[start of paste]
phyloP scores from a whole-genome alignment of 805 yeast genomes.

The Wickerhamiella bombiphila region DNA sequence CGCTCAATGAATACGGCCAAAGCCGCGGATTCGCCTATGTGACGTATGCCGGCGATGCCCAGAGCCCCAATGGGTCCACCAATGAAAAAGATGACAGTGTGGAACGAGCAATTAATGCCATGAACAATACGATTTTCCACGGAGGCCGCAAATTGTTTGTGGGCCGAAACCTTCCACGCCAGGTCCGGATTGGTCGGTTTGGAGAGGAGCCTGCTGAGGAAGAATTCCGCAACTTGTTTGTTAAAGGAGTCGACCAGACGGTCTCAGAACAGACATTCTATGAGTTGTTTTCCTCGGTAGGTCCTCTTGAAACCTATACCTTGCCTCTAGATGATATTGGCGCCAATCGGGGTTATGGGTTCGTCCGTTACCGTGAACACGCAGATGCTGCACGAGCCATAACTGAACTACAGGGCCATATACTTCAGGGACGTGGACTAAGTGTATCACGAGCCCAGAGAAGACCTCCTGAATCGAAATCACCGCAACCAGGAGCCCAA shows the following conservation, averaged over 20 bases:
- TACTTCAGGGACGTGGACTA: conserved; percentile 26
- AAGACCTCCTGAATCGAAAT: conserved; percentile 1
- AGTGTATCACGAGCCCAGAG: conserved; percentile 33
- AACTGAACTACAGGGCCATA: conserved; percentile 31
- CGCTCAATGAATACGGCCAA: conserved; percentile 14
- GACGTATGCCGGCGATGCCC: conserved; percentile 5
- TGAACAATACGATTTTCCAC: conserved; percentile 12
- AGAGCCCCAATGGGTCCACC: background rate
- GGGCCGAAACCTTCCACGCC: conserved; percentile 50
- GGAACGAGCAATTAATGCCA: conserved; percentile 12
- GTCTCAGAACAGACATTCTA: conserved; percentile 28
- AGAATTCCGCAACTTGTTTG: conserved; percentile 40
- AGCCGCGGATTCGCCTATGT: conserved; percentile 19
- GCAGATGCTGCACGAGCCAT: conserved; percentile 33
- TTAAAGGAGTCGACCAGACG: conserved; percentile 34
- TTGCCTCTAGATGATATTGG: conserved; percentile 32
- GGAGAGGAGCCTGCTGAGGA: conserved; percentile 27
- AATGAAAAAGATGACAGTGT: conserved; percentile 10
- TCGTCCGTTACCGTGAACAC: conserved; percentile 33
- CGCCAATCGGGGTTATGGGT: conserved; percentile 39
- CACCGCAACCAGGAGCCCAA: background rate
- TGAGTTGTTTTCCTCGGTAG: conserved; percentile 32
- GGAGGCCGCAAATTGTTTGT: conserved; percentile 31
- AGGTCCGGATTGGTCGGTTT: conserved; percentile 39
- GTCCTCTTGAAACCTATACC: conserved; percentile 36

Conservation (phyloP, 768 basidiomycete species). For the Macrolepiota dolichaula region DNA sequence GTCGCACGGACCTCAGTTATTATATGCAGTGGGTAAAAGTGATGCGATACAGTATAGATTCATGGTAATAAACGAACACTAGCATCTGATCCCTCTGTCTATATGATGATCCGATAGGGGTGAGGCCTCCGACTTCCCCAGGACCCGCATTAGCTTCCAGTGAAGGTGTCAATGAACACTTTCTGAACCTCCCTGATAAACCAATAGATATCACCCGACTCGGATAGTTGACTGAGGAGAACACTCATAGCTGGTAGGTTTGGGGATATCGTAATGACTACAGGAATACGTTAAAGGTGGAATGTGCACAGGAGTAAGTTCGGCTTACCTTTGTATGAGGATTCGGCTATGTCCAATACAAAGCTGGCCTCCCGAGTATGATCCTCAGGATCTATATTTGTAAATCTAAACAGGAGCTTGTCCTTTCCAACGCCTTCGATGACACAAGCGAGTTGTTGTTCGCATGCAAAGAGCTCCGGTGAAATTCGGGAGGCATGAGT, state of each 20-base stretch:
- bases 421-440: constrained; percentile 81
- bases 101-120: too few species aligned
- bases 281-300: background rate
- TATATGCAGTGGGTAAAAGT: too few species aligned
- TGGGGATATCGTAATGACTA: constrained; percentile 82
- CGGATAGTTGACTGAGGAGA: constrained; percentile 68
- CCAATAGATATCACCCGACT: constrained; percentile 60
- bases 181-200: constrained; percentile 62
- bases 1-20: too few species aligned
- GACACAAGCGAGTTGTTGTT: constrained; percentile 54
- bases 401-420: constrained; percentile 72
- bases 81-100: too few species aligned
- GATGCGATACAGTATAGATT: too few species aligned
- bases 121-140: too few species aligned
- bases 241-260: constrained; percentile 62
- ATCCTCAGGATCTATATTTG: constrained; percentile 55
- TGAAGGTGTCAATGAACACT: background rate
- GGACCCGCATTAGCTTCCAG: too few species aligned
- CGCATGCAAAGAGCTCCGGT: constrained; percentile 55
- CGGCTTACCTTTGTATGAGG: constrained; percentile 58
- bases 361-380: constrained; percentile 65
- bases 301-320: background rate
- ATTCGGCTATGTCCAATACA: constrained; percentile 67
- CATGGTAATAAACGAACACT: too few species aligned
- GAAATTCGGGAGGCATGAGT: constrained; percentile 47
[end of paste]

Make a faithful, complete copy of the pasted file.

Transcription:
phyloP scores from a whole-genome alignment of 805 yeast genomes.

The Wickerhamiella bombiphila region DNA sequence CGCTCAATGAATACGGCCAAAGCCGCGGATTCGCCTATGTGACGTATGCCGGCGATGCCCAGAGCCCCAATGGGTCCACCAATGAAAAAGATGACAGTGTGGAACGAGCAATTAATGCCATGAACAATACGATTTTCCACGGAGGCCGCAAATTGTTTGTGGGCCGAAACCTTCCACGCCAGGTCCGGATTGGTCGGTTTGGAGAGGAGCCTGCTGAGGAAGAATTCCGCAACTTGTTTGTTAAAGGAGTCGACCAGACGGTCTCAGAACAGACATTCTATGAGTTGTTTTCCTCGGTAGGTCCTCTTGAAACCTATACCTTGCCTCTAGATGATATTGGCGCCAATCGGGGTTATGGGTTCGTCCGTTACCGTGAACACGCAGATGCTGCACGAGCCATAACTGAACTACAGGGCCATATACTTCAGGGACGTGGACTAAGTGTATCACGAGCCCAGAGAAGACCTCCTGAATCGAAATCACCGCAACCAGGAGCCCAA shows the following conservation, averaged over 20 bases:
- TACTTCAGGGACGTGGACTA: conserved; percentile 26
- AAGACCTCCTGAATCGAAAT: conserved; percentile 1
- AGTGTATCACGAGCCCAGAG: conserved; percentile 33
- AACTGAACTACAGGGCCATA: conserved; percentile 31
- CGCTCAATGAATACGGCCAA: conserved; percentile 14
- GACGTATGCCGGCGATGCCC: conserved; percentile 5
- TGAACAATACGATTTTCCAC: conserved; percentile 12
- AGAGCCCCAATGGGTCCACC: background rate
- GGGCCGAAACCTTCCACGCC: conserved; percentile 50
- GGAACGAGCAATTAATGCCA: conserved; percentile 12
- GTCTCAGAACAGACATTCTA: conserved; percentile 28
- AGAATTCCGCAACTTGTTTG: conserved; percentile 40
- AGCCGCGGATTCGCCTATGT: conserved; percentile 19
- GCAGATGCTGCACGAGCCAT: conserved; percentile 33
- TTAAAGGAGTCGACCAGACG: conserved; percentile 34
- TTGCCTCTAGATGATATTGG: conserved; percentile 32
- GGAGAGGAGCCTGCTGAGGA: conserved; percentile 27
- AATGAAAAAGATGACAGTGT: conserved; percentile 10
- TCGTCCGTTACCGTGAACAC: conserved; percentile 33
- CGCCAATCGGGGTTATGGGT: conserved; percentile 39
- CACCGCAACCAGGAGCCCAA: background rate
- TGAGTTGTTTTCCTCGGTAG: conserved; percentile 32
- GGAGGCCGCAAATTGTTTGT: conserved; percentile 31
- AGGTCCGGATTGGTCGGTTT: conserved; percentile 39
- GTCCTCTTGAAACCTATACC: conserved; percentile 36

Conservation (phyloP, 768 basidiomycete species). For the Macrolepiota dolichaula region DNA sequence GTCGCACGGACCTCAGTTATTATATGCAGTGGGTAAAAGTGATGCGATACAGTATAGATTCATGGTAATAAACGAACACTAGCATCTGATCCCTCTGTCTATATGATGATCCGATAGGGGTGAGGCCTCCGACTTCCCCAGGACCCGCATTAGCTTCCAGTGAAGGTGTCAATGAACACTTTCTGAACCTCCCTGATAAACCAATAGATATCACCCGACTCGGATAGTTGACTGAGGAGAACACTCATAGCTGGTAGGTTTGGGGATATCGTAATGACTACAGGAATACGTTAAAGGTGGAATGTGCACAGGAGTAAGTTCGGCTTACCTTTGTATGAGGATTCGGCTATGTCCAATACAAAGCTGGCCTCCCGAGTATGATCCTCAGGATCTATATTTGTAAATCTAAACAGGAGCTTGTCCTTTCCAACGCCTTCGATGACACAAGCGAGTTGTTGTTCGCATGCAAAGAGCTCCGGTGAAATTCGGGAGGCATGAGT, state of each 20-base stretch:
- bases 421-440: constrained; percentile 81
- bases 101-120: too few species aligned
- bases 281-300: background rate
- TATATGCAGTGGGTAAAAGT: too few species aligned
- TGGGGATATCGTAATGACTA: constrained; percentile 82
- CGGATAGTTGACTGAGGAGA: constrained; percentile 68
- CCAATAGATATCACCCGACT: constrained; percentile 60
- bases 181-200: constrained; percentile 62
- bases 1-20: too few species aligned
- GACACAAGCGAGTTGTTGTT: constrained; percentile 54
- bases 401-420: constrained; percentile 72
- bases 81-100: too few species aligned
- GATGCGATACAGTATAGATT: too few species aligned
- bases 121-140: too few species aligned
- bases 241-260: constrained; percentile 62
- ATCCTCAGGATCTATATTTG: constrained; percentile 55
- TGAAGGTGTCAATGAACACT: background rate
- GGACCCGCATTAGCTTCCAG: too few species aligned
- CGCATGCAAAGAGCTCCGGT: constrained; percentile 55
- CGGCTTACCTTTGTATGAGG: constrained; percentile 58
- bases 361-380: constrained; percentile 65
- bases 301-320: background rate
- ATTCGGCTATGTCCAATACA: constrained; percentile 67
- CATGGTAATAAACGAACACT: too few species aligned
- GAAATTCGGGAGGCATGAGT: constrained; percentile 47